Scottish hospitalisation for angina and chest pain has risen dramatically in the last decade

A new paper, led by Dr Niamh Murphy at the Department of Cardiology at the University of Glasgow, reveals how hospitalisation for angina and chest pain has risen dramatically in the last decade. The paper, launched today on the British Medical Journal website, explores the enormous financial and service implications of this rise.

The research has analysed hospital discharge records for Scottish residents aged at least 18 years with a first emergency hospitalisation for heart attack, angina, or other chest pain between 1990 and 2000.

Population hospitalisation rates for heart attack fell by a third between 1990 and 2000. In contrast, the rate for angina increased by 79%, for chest pain by 110%, and for any suspected acute coronary syndrome (heart attack, angina or chest pain) by 25%.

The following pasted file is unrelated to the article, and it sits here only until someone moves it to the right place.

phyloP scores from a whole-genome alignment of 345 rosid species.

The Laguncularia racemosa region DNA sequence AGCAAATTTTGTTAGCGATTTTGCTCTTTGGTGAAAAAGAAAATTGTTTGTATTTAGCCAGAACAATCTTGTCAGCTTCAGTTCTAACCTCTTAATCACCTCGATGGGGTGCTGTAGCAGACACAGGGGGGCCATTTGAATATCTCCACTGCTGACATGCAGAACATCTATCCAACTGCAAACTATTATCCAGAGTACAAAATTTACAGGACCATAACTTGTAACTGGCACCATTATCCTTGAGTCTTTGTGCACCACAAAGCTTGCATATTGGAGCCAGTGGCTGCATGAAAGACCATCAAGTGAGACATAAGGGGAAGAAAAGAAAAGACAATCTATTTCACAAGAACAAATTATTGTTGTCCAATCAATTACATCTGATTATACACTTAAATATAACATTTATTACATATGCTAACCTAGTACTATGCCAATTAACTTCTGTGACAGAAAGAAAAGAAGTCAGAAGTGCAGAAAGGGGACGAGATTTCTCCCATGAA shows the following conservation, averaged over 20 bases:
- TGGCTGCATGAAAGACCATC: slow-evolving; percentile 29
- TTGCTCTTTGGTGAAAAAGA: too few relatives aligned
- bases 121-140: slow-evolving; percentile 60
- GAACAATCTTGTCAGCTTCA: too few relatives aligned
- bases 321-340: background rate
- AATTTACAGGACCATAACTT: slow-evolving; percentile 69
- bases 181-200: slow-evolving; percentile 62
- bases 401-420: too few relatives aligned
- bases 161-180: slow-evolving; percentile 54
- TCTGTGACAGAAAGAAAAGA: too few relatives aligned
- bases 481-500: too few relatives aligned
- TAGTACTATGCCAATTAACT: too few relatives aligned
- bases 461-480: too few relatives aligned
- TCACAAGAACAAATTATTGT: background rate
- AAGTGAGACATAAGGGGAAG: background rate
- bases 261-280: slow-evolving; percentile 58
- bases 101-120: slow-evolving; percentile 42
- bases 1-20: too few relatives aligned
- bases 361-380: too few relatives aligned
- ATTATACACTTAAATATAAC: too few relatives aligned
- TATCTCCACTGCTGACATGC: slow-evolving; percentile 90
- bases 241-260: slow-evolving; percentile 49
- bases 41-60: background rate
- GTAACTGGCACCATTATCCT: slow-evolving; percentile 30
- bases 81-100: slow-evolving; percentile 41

The decline in heart attack cases was much greater in men than in women in both young and older age groups. The increase in angina was slightly greater in men than in women in both age groups. For chest pain, the increases were comparable in men and women in both age groups.

The fall in hospitalisation rates for heart attack is consistent with reports from other countries, but contrasts with the rise in rates for angina and chest pain, say the authors.

The increase in hospitalisations for angina and chest pain has enormous implications for resources, finances, and services. For example, expansion of coronary intervention for increasing angina and development of observation units for chest pain to avoid admission of non-coronary chest pain.

Mike Findlay ([email protected])

Comments

The opinions expressed here are the views of the writer and do not necessarily reflect the views and opinions of News Medical.
Post a new comment
Post
You might also like...
Can monkeypox infection lead to myocarditis?